Friday, January 27, 2012

Fitness vs. Fatness

Much like the majority of the U.S. population, I have to keep a constant eye on my weight.  I'm not too bad off, but I can easily start adding pounds when I let my habits get away from me.  I stand a whopping 5'-7" tall, and weigh about 180 pounds.  The BMI calculations say that I'd have to drop to 159 pounds to pass out of the "overweight" category and into the normal weight group.  Hmmm.  That is hard to picture, since I haven't been at that weight for over 20 years. 

At West Branch earlier in the month
 Two years ago I was up to just a hair short of 200 pounds, but slowly dropped a bit.  Then this fall I got a bit more serious and lost about 15 pounds.  Then I had an accident and fractured my skull, and all my exercise habits were put on hold.  Since December I've struggled a bit to get back on track, but I'm doing better this week.

I use MapMyRide to help me out.  It has a great nutrition section that lets you keep track of your daily calorie input.  You can also log your workouts, from bike rides to gardening, to get an idea of what kind of calories you're burning.  And of course you can map your rides to keep track of mileage while tracking them with your workouts.  For a free service I think they do a heck of a job and can be a real help to someone trying to control their weight.

No comment

I think there are several things that worked for me in the fall, and I'm getting back into the habits that showed results.  One of the main things is to try to get in some sort of workout almost every day.  When you have more frequent exercise apparently your basal metabolic rate gets higher, so that you burn more calories every day, not counting your workouts.  For me that usually means one or two mountain bike rides a week (during the season when you can actually ride), rides around town, and stationary bike rides in the basement on other days, along with the occasional kayak or canoe trip or trail building day.  Let me say that I, like everybody else, hate riding the stationary bike.  But it really helps build up those leg muscles and also gets in an extra burst of calorie burning for the day.

West Branch, with the trail loop start on the left, and the end on the right.
One more thing - I think mountain biking has it all over road riding when it comes to workout effectiveness.  The road bike thing seems to build those quads, as dealing with the road surface is a minor part of the ride compared to the actual moving forward as fast as possible part.  When you're on a mountain bike and riding singletrack it's a way more dynamic situation - the rider is constantly changing position, lifting out of the seat for bumps, standing to pedal, pushing down the bars to preload and then pulling back to lift the front wheel.  On the day after a big singletrack ride my shoulders are usually the sorest part, not my legs.  So you get more muscles involved and can push out a lot of calories on the way.

Loaded up and ready for adventure, with the kayak on top and mountain bike inside.

I tried to take advantage of my half day Friday today - as hard as I could I tried...  But sometimes you just can't make things happen.  At noon I headed home and loaded up the bike, kayak and a ton of gear and headed east into Pennsylvania.  There had been a bunch of snowmelt and then rain, and all the creek gauges were going nuts.  I hoped to head over to Scrubgrass Creek, near Kennerdell on the Allegheny River, and get in a nice quick run or two on the creek.  But when I got there it looked a little bit too high for me to run solo.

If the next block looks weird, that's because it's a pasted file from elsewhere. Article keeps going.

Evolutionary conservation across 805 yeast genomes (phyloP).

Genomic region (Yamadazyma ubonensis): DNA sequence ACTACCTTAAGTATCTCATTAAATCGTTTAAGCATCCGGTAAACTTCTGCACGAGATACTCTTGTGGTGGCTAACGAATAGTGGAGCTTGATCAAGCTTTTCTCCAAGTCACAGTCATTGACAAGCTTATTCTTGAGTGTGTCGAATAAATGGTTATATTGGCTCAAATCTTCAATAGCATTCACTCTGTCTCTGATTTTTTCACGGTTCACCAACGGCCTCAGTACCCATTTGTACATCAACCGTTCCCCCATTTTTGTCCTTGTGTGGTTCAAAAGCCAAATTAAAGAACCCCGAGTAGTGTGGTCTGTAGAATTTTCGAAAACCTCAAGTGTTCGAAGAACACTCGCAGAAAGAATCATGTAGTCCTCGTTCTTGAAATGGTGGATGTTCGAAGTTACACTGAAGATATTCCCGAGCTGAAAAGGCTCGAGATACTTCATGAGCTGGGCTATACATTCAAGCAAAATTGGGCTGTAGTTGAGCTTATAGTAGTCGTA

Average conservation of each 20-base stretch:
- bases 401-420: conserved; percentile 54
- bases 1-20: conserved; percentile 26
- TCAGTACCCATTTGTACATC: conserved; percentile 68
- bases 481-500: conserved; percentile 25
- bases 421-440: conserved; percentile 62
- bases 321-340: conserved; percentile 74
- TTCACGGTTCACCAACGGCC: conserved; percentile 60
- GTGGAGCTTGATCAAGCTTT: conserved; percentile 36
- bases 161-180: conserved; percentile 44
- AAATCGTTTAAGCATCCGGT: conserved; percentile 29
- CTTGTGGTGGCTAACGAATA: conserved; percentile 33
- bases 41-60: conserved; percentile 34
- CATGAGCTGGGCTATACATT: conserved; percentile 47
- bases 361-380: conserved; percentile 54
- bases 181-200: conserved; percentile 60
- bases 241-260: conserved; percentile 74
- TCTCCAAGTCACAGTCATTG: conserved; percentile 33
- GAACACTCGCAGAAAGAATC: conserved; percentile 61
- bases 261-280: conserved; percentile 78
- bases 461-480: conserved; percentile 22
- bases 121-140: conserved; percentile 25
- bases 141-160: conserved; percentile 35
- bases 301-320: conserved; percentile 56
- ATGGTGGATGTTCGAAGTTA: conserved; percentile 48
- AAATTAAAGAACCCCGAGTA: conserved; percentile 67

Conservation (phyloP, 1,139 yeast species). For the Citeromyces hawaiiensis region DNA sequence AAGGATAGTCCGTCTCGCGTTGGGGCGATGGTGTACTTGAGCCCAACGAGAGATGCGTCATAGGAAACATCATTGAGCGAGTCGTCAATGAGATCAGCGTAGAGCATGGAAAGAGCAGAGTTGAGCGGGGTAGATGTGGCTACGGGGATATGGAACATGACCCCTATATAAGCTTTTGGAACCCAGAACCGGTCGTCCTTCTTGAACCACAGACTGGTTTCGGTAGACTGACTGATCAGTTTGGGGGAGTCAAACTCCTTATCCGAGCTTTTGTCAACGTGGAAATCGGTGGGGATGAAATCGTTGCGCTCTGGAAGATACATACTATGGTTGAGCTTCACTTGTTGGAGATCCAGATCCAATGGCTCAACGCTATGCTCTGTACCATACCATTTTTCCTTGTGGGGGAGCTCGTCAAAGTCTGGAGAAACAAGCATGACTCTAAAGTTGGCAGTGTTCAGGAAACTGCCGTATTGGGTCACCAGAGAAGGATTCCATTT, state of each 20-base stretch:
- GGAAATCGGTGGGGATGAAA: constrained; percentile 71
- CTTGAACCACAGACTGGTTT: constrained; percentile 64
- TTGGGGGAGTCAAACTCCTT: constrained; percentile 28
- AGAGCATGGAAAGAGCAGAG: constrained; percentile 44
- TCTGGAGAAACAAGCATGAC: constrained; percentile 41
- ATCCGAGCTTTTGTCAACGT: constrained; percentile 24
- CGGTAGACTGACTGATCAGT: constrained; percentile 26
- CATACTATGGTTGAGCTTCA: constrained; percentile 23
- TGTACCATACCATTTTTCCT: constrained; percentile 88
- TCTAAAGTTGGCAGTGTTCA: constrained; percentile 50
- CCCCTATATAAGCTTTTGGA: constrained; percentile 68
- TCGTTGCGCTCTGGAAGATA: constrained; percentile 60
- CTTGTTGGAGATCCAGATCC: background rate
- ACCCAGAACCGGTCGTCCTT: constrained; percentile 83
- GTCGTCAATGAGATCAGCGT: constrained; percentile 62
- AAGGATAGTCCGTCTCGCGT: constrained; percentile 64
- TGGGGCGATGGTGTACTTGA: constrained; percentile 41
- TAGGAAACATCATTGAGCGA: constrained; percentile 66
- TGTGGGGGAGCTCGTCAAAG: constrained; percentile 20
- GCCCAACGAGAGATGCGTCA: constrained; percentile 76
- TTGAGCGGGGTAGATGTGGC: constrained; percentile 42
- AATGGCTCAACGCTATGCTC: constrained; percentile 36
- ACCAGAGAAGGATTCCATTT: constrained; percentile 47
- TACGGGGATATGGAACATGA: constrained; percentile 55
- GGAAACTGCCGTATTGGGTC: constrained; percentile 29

Scrubgrass Creek
Honestly, I likely could have paddled it with absolutely no problems, but after the last couple of years and the troubles I've had with injuries it's become second nature to take the safer choice when there's any doubt at all.  Too bad, I was really looking forward to some whitewater.  And I know that if Scrubgrass is too high then it's likely that the other area creeks in the same difficulty range are going to be too high as well.  With darkness approaching too fast I decided to cut my losses and try to get in a bike ride at Moraine instead.  I knew the area had gotten an inch of rain in the last 24, so I just headed to the paved bike trail instead of the singletrack.

Moraine State Park bike trail
For the most part paved bike trails are rail trails, so they're mostly flat to keep the trains from wasting energy climbing up and down hills.  But the Moraine trail was created just for bikes, so it at least has some nice rolling hills.  It wasn't exactly the greatest weather, with gusty winds and blowing snow (freezing rain?  micro sleet?) sandblasting my eyeballs.  Still it's always great to get out and ride, so I was fairly satisfied with the day.

 On the way back home from Moraine I got a call from the wife.  Seems like Kenny is going to stay overnight at one of his friends house.  I'd planned on him and I going out to West Branch tomorrow morning to pitch in with CAMBA on their first trail work day of the season.  But with a free morning I feel that I may be forced to try another recreational outing, chasing either high water or rocky trails.  It'll mean an early morning departure, but I can live with that!


  1. Nice job on the weight loss. I'm 1" shorter than you and had reached 201#'s a few years ago, Dr. told me to drop the weight or I'd drop dead before 50. Started riding more, drinking less, and eating better. I'm ~167#'s now, and would like to get down to ~140-150#'s, not easy as we get older. Take it off slow and it will stay off.

    Keep up the good work fella!

    1. That is the truth - you can't sustain the habits needed for these quickie weight loss diets. Getting exercise every day along with watching calories, while not glamorous, really is what does the trick. I'm really starting to look forward to this summer's riding season as one where I'll be hauling a bit less weight around.

      Steve Z